r,*~<y< i"\, ••,- V jlji vW"V •• »r v . •:'' •' (f ' ' ' .'it •'' LV£.' -ji^wfe&k!rt^rf-^-i'-^irw3;j.'i A MAN'S APPEARANCE Is largely made up of little things. This is why t~a Gentleman's Furnishings, Ties, Collars, Cuffs, Shirts and the et ceteras generally, are worthy of some thought and attention. Spring and Summer necessitates an entire renewal in these lines. We invite an inspection of our large stock. DEWENTER, THE HATTER AND FURNISHER. COME AND SEE US NOW. You must have a Spring Suit. Come to us; we make them from $20 to $60. Tucker & Young, THE PEARL ST. TAILORS. F AND BEST LESS THAN HALF THE- PRICE OF.OTHER BRANDS -r-POUNDSJZO'r-!- HALVES,IO* QUARTERS^ SOLD IN CAHS ONLY DAILY JOURNAL. The American Kallwoy Union, a omparatlvely now branch of railway ideratlon, seems to be branching out. .t Peru Sunday evening a branch was rganl/ed with quite a large member- hip. Last evening organizer J. J. eogan of Huntlngton, arrived In the ,ty and met a large crowd of railroad men at the G. A. R. hall and after resenting the plan of operation of the American Railway Union organized a odge with a membership of thirty. ae. The following officers were leoted: President— Ed Jones. Vice Pres.— J. H. Coon. Secretary— J. E. Griddle. The next meeting of the TUESDAY MORNINft MAY 22. •«•—l«=SHH-SMSS^=S« See beautiful wrapper* with yoke and ruffle, only 98 cent*, at the Trade Palace. Yon look well dressed If you walk the street* wearing one of Patter*on'« new hat*. An upright Grand * Shoninger piano at a *aorlfioe. Inquire at Ben Flther'i drug store. The ladle* of the W. C. T. U. wll have a meeting at the Baptist church at the usual hours today. You make a mistake when yon trade with u* by not buying twloe as much a* you expected to.—Patterson's new hat store. Rlnehart's Worm Lozenges are the only kind that remove the worm nes with the worm*. For sale by B. F Keeiling and Keystone drug store. In a considerable article upholding Dr. J. W. Iron* formerly of this city now secretary of the Board of Healtl of Fulton county, who wa* "deposed" by State Secretary Metoalf. th Rochester Republican concludes bj laying: Notwithstanding the presump tion of Dr. Metoalf, Dr. lorn* will re main the Moratory of the Fulton coun ty Board of Health until deposed b the county commissioner*, and Hi reasonable to conclude that they wll not take action In thl* matter to long M the doctor'* efficiency and ablllt •M iubrtantoatod by hi* patient* an tha general public. AMERICAN RAILWAY UNION. A Local Lodge of the American Ball way Union Organised Here L»»t Evening WIlli Thirty-One newly organized lodge will be next Monday ivenlng. _ VIvUlou Officer* T. P. A. The following officers of Indiana Division Travelers Protective Association were elected at the division convention at Lafayette Saturday: President—Ben F. Hoffman, Lalayette. Vice Presidents—W. S. Parry, Post A, Fort Wayne; A. H. Snydor, Poat B, Indianapolis; John C. Jenners. Poat E, Lafayette; W111S. Plttman, Post F. Logannport; R. W. Rlblets. Post G, Terre Haute; Edward Watson, Post H, Vlnoennes; W. P. Meyer, Post I, Kendallvllle; J. O. Froelloh. Post J. Evansvllle; J. A. LaPlerre, Post K, South Bend. Secretary and Treasurer—T. Sohuy- ler Logan, Lafayette. Directors for two years—Frank tt. Hart, Wm. H. Magee and Charles G. Yelm, Lafayette. Chairmen of Committees—Railroads, W. C. Blerhans, Post J, Evansville; press, V. N. Griffith, Post G, Terre Haute; legislative, B. H. Mo- Clellan, Poat B, Indianapolis; hotels Lewis Sohoenfield, Post H, Tinconnes Delegates to the National Convention-L J. Bobylla, Post A, For- Wayne; Ben F. Prather. Post B, Indl anapolls; Ben F. Hoffman, Post E Lafayette; J. H. Reitemeier, Post F Logansport; W. A. Ryan, L. M. Hope well, C R. Duffln. Post G Terre Haute; W. C. Harris. Post H. Vln oennes; D H. Kune, Post I, Kenda rllle; W. Etohedhauser, Post B, Indl anhpolls • It was unanimously decided to hold tbe next meeting at Indianapolis. Itlreeter* M«etl«t: Po«po«ed. On account of the absence from the oltv of two of the directors of the Lo gan»port Trotting Anoolatton the meeting of the directors and commit tee on by-law* 1* postponed to meet a the office of Geo. B. Forgy on Satur day evening May 28 at 7:30 sharp. TOUR SAME Item of • PerMtnal Cfcaiweter Com- ••rnlmE ItogmniporteM a*d Their Friend* J. F. Sebastian and Jas. Snyder are at St. Joe, Mich. Miss Nellie Williams has gone to Ibloago to reside. Miss Kate Connoughlon spent Sunday at Indianapolis. Harry Coleman of Cleveland spent Sunday In the oily. Mrs, W. H. Rldenour ia visiting her daughter at Marlon. Thoa. Peden, of Chicago, is visiting lie parents and friends here. To Mr. and Mrs. Chas. B Longwell, a daughter. Congratulations. Mrs. ROBB Hughes and daughter have returned from a visit at Jayton, O. Mr. and Mrs. Jos^Grace are enter- alnlng Mrs, J. S. Griffith and chll- [ren of Chicago. Lafayette Journal: Mrs. C. G. Ross md son are visiting Mrs. W. D. Owen at Logansport. F. M. and Mrs. Stutesman, of Peru, pent Sunday here the guests of Mr. nd Mrs. C. F. Rauch. Thog. J. Tuley returned yesterday fternoon from a week's visit with his aughter at Edlnburg, Ind. Mr. and Mrs. H. J. Wanner and son f Chicago are^.vlsltlng Mr. and Mr*. f. W. Puroell on the West Side. W. H. Barnhart, chief clerk to Gen'l Supt. Elliott of the Vandalla, spent lunday with his family in the city. Mrs. J. L. Ouster and son of Cam- irldge City are the . guests of her [aughter, Mrs. L. Glpe on Broadway. John Elsert was pleasantly *ur- prised Saturday evening by a party of riends nailing at bis Canal street res- denoe to celebrate with him the pas- age of the 58th mile stone in his life. J. E. Thompson with the Carrie Lewi* dramatic company passed hrongh the city yesterday with that company en route from Crawfords. vllle to Elkhart. The Odd Fellow*. . Anent the great I. 0. 0. F. diamond innlversary celebration at Indlanapo- Is last week the Indianapolis News ays editorially: "The Odd Felloes jame and saw and conquered. Tbe News endeavored to make fitting rec- jgnltlon of their advent and progress, and yet It must needs add this enoo. mlum to do justice to the complete, fitting, beautiful and surprisingly arga street display. The arange-, ments cbieily were in the hands of Mr. V. H, Leedy. Manifestly they were n capable hands. Wo note that, without any intimation, so to speak, without any blowing of horrsor pass- ng of hats, this great parade was irganized and executed, scoring one if the completes! triumphs of tbe clnd that this community has ever witnessed. Good taste and splendid jxecution marked every feature of H, t was one of the largest parades that he town has ever seen. The floats, llustrative of the society In whose lonor all was done, ranged from grave gay, from lively to severe each, In Its way, marked by perfect table and notable for harmonious at- alnment. And, as we have said, all was done without an advance herald, without publicity, without committees, or clubs, or publications or appeals. [t seems to be a way the Odd Fellows aave. They put up the statue of Colfax In University Park after the same manner.. They quietly collected the money, had the statue made, and then asked leave of the authorities to put It In University Park; getting this they put It up, and. there It Is. So here, on the occasion of thl* meeting of their order they go quietly to work and for an hour or more send through the streets of Indianapolis one of the most perfectly appointed, largest and best managed parades that the oonu munlty has ever seen. Good for the Odd Fellows! They have a taking away with them. They get things done. All honor to them. May they come again. Indianapolis has had no guegts within her gates amid all the throngs that come whose presence has been more notable. Officer* Elected. At a meeting of Logansport Typographical Union No. 196, held Sunday afternoon, the following officers' were elected for the ensuing tern-: Pre»ldent—-Henry Peters. Vice President—J. B. Cory. Financial Secretary—J. F. Comln- gore. Recording and Corresponding Sec retary-A. J. West. Sereant-at-Arms—John Mader. Executive Committed—Jame*. Sparrow, Harry Long well and Charles E Marshall. ' _ ^ __ World'* Columbian Expoiltloa Will be of valut o the world by 11. lustratlng the improvements In the mechanical arls and etoWent phyel- o'an* will tell you that the progress In medicinal agents, ha* Jbeen of equal 'importance, and •• a .trengenlng lax- tlvethat Syrup of Flgs : i*far In ad vanoeof allother*. - ' r > ' The There are many who have probably noticed the advertisement of the Memorial War Book, running in these column*, who may not have given the matter the attention it deserves and who are consequently unacquainted with tho genuine merit of the book which is belig offered by the Journal at such advantageous terms and who will, after it Is too late, regret that they did not seize the opportuuity of securing this valuable work. Tbe Memorial War Book will prove a handsome addition to ihe best selected library, being in many respects the superior of all histories of the late war. In point of graphic detail and n superb and faithful plctoilal description It is clearly ahead of anything of tbe kind ever published. There are many good histories of tbe jreat American civil war in existence, )ut they all dwell on a multitude of minor details, and devote much space to critical analysis of the military itrategy displayed by the opposing commanders. The mind of the reader a therefore fatigued and confused, for he obtains only an Imperfect concep Ion of the precise scope of the various campaigns. The actual scenes in the civil war not yet been described In a way 0 afford a realistic Idea of their char, aoter, although participants have given, from time to time, abundant Indl- •idual narrative* of what they saw and did. The object «f this Memorial i Var Book Is to present a series of pen ilctures drawn from material that has lever before been collected. It Is not history of the war, but a series of personal remlnlsoense* of stirring ^ventures and lifelike descriptions of campaigns and battles, as the soldier law them, with sufficient memoranda of the events attending tha progress of the struggle to give the reader an understanding of their relative importance. While the regular course of event* 1 closely followed, It has been the aim of the author to avoid all technicalities, and describe thb heroic deeds of Federal, and Confederate soldiers, uat as tbe men themselves, would do. Jut the great value of this work la the absolute fidelity of the Illustrations, of which there are 2,000. Many were taken during the progress of hostilities, and are now given the public for ;be first time. These are not sketches, but actual photographs, and can never 36 reproduced, es the originals are rapidly fading. The reader is thus placed on the very ground whore the liitorio scenes of the war occurred, and is carried back .to a period of thirty years ago It you have not yet examined this work call and look at one of the num. jers and eeo tho great merit of the offering the Journal is making. For ,be younger generation it is tho best book of the war ever offered and worth all the text books as it chains their attention and impresses their mind, being both entertaining and Instructive. ! Obituary. Margarat Brandt Woodling died at her home In Washington township May 19. 1894, after a lingering and very painful Illness. The deceased was born In Union ^county. Pa., Jan. 9. 1820, and moved with her parents bo Buoyrus, Ohio, when seven year* of age, and on March 22, 1838, was mar- rled to Daniel Woodling. The same year they moved to Darbln, 111., where they resided until 1849 when they moved to Cass county into tbe Indiana reserve which at that time was almost an unbroken wilderness, where after many years of hard labor and enduring many privations they hewed out a fine farm out of the pri meval forest, residing there untfl March, 1878 when thev moved onto the farm where she died. Her husband proceeded her over tbe illent river April 16, 1882. To this union nine son* and five daughters were born. Eight sons and three daughters are still living. This mother in Israel was a consistent member of tbe Evangelical church for over 50 years letting her light shine out In radiant splendor In her many acts of love' and kindness to all with whom she had to do, al ways extending an open hand to the needy and distressed. Her life was a sweet fragrance In the community and it will cling to the memory of her friends for yeara to come. She was beautiful In death. Her light still lingers. A short time before she died she called her family and friends to her bedside and bade them good bye and told them to meet her In heaven. In the death of "Grandma' Woodling, for by thla endearing name she was wont-to be called by her hosts of friends, the community has lost one of It* most respected pioneer settlers. The deepest sympathy Is felt for the family on account of this trying ordea through which they are called to past The funeral lervleei. were held from Seven Mile church last Sabbath at 3 p. m. conducted by Rev. Mr. Farberger til Walton assisted by Rev. Mr. Dykeman, and tho large weeping audiejoe was a striking testimony to the'high estimation In which she wa* held by the people. Interment at tbe Anoka cemetery. WIDEAWAKE. TheBacti* Today. The Tuesday matinee races at the Driving park today promise to be especially interesting. Several Important entries have been made and made and fie event will no doubt attract a large crowd to the psrk If tbe weather is anything like favor, able. See the matinee races today. Charity Kiiiertalnnunl. The Junior Charity Club will give an entertainment consisting of music and literary numbers and a novel drill at St. Vincent's ball Wednesday even- .ng May 22, the proceeds to be donat. ed to the ^Horne for the Friendless. Tbe publ'le is cordially invited : Admission 10 cents. ConicreK*tloB*l Heeling. A congregational meeting will be held at the English Lutheran church June 3, at 11 a m. to take action In •eference to seccring a pastor. Licenced to W*d. Pardon Oberla and Anna M. Mohn, John C. Capron *nd Evalyn Colin; IlljahC. Umphrey and Rebnckah Tranford. Jn*t Opened. New Imitation French organdies worth .6 cents, only 9$ cent*, now at the Trade Palace. ADDITIONAL LOCALS. The Black Flag at Dolan's tonight. To Calvin Cass and wife of the North Side, a ion. Q. A. Myers will deliver the memo rial day address at Flora. The Trade Palace for fine 10 cent awns 5 cents. Don't delay if you want a bargain. Miss Kitty Loftus has resigned her position as bookkeeper at M. J. Sllgh's wholesale house. The garbage man again urges that citizens leave their slops as to be most accessible that they maybe moreexpe- dltlously removed during the hot days of the summer. The game o( base ball between tbe Ottos and the Indianapolis "Mets" was postponed Sunday on account of the weather and will probably be arranged for next Sunday. Hon. Chas. G. Cox, ex-joint representative of the counties of Cass, and Miami, is lying dangerously ill at his nome at Mexico. Miami county, and his recovery Is doubted. Mr. Alpheus Myers and daughter of Clinton township, are suffering from congestion of the brain, thought io be tbe result of shock from a stroke of lightning a few days ago. Saturday evening at the office of Justice Walters, that magistrate officiating, Rebeckah Tanford, of this city, and Elijah C. Umphreya of Pulaaki county, were united in marriage. Tho damage suit of Joseph W. Elm- erlck va. tbe P. C. C. & St. L. railway iompany was yesterday compromised, the defendant company paying the plaintiff $1,000 and the costs of the case in court. Tbe funeral of little Helen, daughter of Mrs. Carrie Winters Radebaugh was held from the residence of Mr. and Mrs. J. B. Winters last evening at 5 o'clock, services being conducted by Rev. T. S, Freeman. The services attending the funeral ol Judge Anthony F. Smith were largely attended. The funeral wa* held from bis late residence on Spear ttreet under Masonic auspices and Interment wa* made In Mt Hope. Adallno, wife of Benjamin F. Chilcott, died at 11:80 a. m. Sunday, of consumption, aged 38 years. The funeral will be held at 11 o'clock this morning at tbe Dunkard church at Burnettbville, the cortege leaving the house, No, ?5 Pleasant Grove street, at 8 o'clock. The Military Band, which accompanied Post F, T. P. A. to the big State convention at Lafayette Saturday created much favorable comment there and the excellent music rendered by tbe boys was loudly praised on all ildei. The band did a little serenading on its own account in the evening of which entertainment the Lafayette Journal says that ••P r of. R. Jay Powell's band, the Log-aosport military band, gave tbe Journal a splendid serenade. Jay would not belong to any but a first clase bund." Capt. Frank lllgbt is laid up at hi* home on the South Side, with a broken leg sustained by a fall over a stone while returning from church Sunday nigbt. Tbe injury ie of quite a painful character and tbe veteraa'e friend* sympathise with him. Huntington Herald: Huntlngton Comtnandery is in receipt 0' an invitation to attend tbe laying- of tho corner-stone for tbe High School building, at Logansport, June 5th. The ceremonies will be led by the Most Worshipful Grand Master of the F. and A. m., of Indiana. The PcaroB came out last evening in a spic and span bracd new spring dress which quite completely alter* tbe appearance of Us local columns and prefects a bright, new and not unattractive face to the public. The new face is so markedly different from tbe old familiar face, however, that many Pharos readers will doubtles* look upon tbe departure as upon the loss of an old friend, The program arranged foi the Kings Daughters entertainment at the Coleman residence next Thursday evening promises to make an evening of much enjoyment. Beeides a oare« fully selected musical program there will be presented a delightful parlor, drama, entitled -American Fascination." The entertainment will begin at 8 o'clock. The military department of PePauw University is camping at Fern, *U miles distant from Greencastle, and the college boys entered into a conspiracy to capture the sentrle* on duty, and subject them to all manner Of indignity. In some way the con*plra- cy was "tipped" off to the soldier* In camp, and a counter-trap wa§ laid, which resulted in the capture of rix of the would-be raider* and the igno. mlnlous flight of the other*. The raiders were compelled to scatter In every direction. The six prisoner* captured by the loldier* were placed in a large pit, dug for their special reception. W. C. Osborn of Kokomo, ha* returned from a mouth's visit to Hawaii. He reports that the Americans are masters of the situation, but, that they are cot unanimous in supporting President Dole. Some of tho American* favor a restoration cf the Queen; others annexation to (be United States but the majority src Inclined to an independent republic. Tbe objection to annexation is trat it would do away with the contract labor system. At the recent constitutional election leas than one-third of the voters regfo« tered, and vhe vole watt iees, showing that but little interest was taken in the election. The natives are for the Queen, Some Qomr PolioDi In *ob»oeo. Chemists say Turkish tobacco con. tains prussic acid and Cuban tobacoe has another alkaloid called collidine, one-twentieth of a drop of which will kill a frog, giving the creature all the symptoms of paralysis. Experiment* have proved that three drop* of the liquor that accumulate* in th« 'bowl «f a pipe will kill a rabbit in nine minntea. A drop of pure nicotine inserted near the conjunctiva of any small animal will kill it almost instantly; eight drops will kill a horse, Riving hto frightful convulsions. If one drop ol the stuff would give a man convulaiona one day it would take two the next,: four on the third day, eta, which shows how readily the system adapt* itself to poison.—St LonlajUpublte. Kept HU FromUe. Mad Woman—I want tbe editor of the Matrimonial Matchmaker arrested.' Lawyer—What has he done? "He promised, for fifty dollars, to find me a husband with a title." "Well?" . "Well, the husband he has pickea • out is chief of a tribe of Digger Indians."—N. Y- Weekly. _^ _He—"Have you ever noticed what. simple tastes Mrs. Allcash has? 0 She— "Goodness, yes! I met her husband today,"— InUr-Ocean. OftLb ON KELLER - FOR Fine Tailoring. 311 MflRKBT STRBBT <^k''^/.v<^^^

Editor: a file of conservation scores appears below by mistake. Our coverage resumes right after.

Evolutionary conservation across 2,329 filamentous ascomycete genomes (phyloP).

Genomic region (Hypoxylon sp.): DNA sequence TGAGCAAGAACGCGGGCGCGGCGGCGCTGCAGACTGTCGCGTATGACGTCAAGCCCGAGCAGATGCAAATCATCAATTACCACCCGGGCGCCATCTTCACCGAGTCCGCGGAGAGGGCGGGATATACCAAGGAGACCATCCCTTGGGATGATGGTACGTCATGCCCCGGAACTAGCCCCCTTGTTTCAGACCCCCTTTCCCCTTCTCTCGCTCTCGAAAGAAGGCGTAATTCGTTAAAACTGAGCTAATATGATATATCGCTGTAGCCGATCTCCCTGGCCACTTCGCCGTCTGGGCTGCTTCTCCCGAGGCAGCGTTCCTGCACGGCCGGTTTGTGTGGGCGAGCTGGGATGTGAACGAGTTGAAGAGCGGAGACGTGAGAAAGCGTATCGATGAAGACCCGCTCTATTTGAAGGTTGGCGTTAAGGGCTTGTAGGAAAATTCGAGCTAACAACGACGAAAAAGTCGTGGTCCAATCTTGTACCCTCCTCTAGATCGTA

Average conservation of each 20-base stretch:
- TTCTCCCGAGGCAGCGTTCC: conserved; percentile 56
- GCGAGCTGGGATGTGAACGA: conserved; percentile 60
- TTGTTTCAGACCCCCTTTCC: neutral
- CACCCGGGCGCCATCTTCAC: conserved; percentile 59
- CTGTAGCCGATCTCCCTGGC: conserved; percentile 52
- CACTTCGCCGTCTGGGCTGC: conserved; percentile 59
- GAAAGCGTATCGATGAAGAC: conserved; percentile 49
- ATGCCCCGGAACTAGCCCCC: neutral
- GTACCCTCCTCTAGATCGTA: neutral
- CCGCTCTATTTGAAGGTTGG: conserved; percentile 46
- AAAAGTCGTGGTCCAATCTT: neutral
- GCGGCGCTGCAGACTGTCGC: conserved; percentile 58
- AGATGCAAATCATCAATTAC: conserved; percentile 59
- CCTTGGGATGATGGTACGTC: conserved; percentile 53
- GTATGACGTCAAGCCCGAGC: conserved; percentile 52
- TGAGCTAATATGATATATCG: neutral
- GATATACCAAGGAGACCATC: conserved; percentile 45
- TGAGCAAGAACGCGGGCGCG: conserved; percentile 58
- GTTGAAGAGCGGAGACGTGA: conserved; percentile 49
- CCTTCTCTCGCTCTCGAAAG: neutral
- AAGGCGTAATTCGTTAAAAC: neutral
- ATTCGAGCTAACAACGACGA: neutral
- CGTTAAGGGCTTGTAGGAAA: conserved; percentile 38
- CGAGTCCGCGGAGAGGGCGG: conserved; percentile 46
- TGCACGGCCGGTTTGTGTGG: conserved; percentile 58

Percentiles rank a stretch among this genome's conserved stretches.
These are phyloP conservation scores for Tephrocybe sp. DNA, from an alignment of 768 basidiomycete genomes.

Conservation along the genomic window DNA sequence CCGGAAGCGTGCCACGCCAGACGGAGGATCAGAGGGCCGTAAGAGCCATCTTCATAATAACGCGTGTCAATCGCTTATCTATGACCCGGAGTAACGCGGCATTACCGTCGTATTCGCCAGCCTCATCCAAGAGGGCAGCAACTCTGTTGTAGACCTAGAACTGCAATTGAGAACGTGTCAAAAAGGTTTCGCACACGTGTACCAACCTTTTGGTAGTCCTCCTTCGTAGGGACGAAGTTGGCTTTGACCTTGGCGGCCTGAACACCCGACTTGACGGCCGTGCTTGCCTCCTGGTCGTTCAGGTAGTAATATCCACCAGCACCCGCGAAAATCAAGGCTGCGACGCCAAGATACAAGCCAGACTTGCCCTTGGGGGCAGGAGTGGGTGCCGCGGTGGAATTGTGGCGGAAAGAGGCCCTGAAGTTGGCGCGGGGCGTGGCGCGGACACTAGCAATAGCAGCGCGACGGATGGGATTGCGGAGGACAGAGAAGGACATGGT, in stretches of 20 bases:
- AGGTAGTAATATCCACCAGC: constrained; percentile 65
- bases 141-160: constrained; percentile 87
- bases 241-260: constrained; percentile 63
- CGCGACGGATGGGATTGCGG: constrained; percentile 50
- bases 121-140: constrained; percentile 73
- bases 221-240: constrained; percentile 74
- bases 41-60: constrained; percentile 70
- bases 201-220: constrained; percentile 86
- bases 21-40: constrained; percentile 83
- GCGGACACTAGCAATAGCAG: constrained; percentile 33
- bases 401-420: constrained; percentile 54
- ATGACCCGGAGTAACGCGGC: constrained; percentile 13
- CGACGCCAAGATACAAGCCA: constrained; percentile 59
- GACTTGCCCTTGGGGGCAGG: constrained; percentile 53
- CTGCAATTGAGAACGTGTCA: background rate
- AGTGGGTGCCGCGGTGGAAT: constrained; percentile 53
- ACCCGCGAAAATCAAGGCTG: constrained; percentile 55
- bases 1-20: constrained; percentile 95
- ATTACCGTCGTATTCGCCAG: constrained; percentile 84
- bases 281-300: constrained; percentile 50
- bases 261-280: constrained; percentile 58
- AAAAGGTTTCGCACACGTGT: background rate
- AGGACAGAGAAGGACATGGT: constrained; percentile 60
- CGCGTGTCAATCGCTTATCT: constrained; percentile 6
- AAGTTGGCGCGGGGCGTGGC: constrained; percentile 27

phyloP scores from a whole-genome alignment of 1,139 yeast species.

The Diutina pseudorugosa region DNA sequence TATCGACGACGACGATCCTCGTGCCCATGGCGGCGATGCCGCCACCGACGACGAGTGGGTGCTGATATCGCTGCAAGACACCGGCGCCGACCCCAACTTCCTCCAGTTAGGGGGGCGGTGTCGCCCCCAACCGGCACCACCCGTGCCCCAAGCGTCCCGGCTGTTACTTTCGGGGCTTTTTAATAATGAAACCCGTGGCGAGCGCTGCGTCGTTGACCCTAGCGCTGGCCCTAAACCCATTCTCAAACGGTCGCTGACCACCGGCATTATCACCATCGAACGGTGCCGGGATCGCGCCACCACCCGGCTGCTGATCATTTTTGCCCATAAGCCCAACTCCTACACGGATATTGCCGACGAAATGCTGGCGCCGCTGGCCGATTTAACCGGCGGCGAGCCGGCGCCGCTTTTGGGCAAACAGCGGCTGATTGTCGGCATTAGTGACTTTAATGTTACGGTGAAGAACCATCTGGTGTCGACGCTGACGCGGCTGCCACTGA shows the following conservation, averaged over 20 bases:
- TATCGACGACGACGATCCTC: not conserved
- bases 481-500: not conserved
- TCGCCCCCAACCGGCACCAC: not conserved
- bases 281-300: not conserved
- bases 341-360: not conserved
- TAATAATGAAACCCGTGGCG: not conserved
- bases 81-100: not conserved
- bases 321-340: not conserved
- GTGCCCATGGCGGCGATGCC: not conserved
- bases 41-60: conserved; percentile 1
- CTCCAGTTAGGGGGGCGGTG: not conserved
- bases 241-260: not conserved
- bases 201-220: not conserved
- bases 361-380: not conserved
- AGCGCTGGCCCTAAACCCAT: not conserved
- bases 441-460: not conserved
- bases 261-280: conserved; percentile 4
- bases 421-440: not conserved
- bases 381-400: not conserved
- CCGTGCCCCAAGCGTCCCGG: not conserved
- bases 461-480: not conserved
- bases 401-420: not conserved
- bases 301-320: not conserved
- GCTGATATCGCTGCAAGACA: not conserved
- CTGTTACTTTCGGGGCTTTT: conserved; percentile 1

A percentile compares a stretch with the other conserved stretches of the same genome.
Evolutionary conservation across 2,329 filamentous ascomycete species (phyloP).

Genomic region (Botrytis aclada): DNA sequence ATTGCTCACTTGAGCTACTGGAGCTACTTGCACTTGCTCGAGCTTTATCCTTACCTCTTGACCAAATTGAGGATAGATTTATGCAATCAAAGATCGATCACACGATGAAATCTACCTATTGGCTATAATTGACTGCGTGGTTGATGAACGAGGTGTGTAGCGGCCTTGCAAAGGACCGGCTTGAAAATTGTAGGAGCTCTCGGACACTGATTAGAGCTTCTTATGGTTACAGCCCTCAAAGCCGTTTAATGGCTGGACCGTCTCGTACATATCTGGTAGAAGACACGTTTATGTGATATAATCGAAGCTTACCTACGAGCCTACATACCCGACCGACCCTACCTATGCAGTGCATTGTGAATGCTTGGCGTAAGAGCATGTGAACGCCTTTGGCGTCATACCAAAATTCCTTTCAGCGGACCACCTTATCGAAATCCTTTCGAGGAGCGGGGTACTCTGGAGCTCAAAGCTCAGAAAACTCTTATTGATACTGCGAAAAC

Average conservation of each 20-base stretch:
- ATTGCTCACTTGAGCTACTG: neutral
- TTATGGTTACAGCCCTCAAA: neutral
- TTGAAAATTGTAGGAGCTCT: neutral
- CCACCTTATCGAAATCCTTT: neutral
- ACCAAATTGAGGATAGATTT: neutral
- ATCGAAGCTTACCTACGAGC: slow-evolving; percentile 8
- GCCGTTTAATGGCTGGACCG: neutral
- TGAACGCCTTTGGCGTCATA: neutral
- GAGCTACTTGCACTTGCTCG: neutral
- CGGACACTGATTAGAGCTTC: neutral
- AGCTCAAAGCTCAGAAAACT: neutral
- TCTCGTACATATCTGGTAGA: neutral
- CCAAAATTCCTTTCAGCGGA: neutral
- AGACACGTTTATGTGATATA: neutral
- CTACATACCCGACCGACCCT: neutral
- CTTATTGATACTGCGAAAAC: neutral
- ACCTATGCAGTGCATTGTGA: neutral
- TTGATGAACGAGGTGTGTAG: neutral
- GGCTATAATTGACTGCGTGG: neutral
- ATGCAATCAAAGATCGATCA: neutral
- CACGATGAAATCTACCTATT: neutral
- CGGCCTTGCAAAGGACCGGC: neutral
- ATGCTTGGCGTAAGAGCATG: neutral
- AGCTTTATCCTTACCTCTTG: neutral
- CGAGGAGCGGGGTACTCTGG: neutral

Get full access with a Free Trial

Start Free Trial

What members have found on this page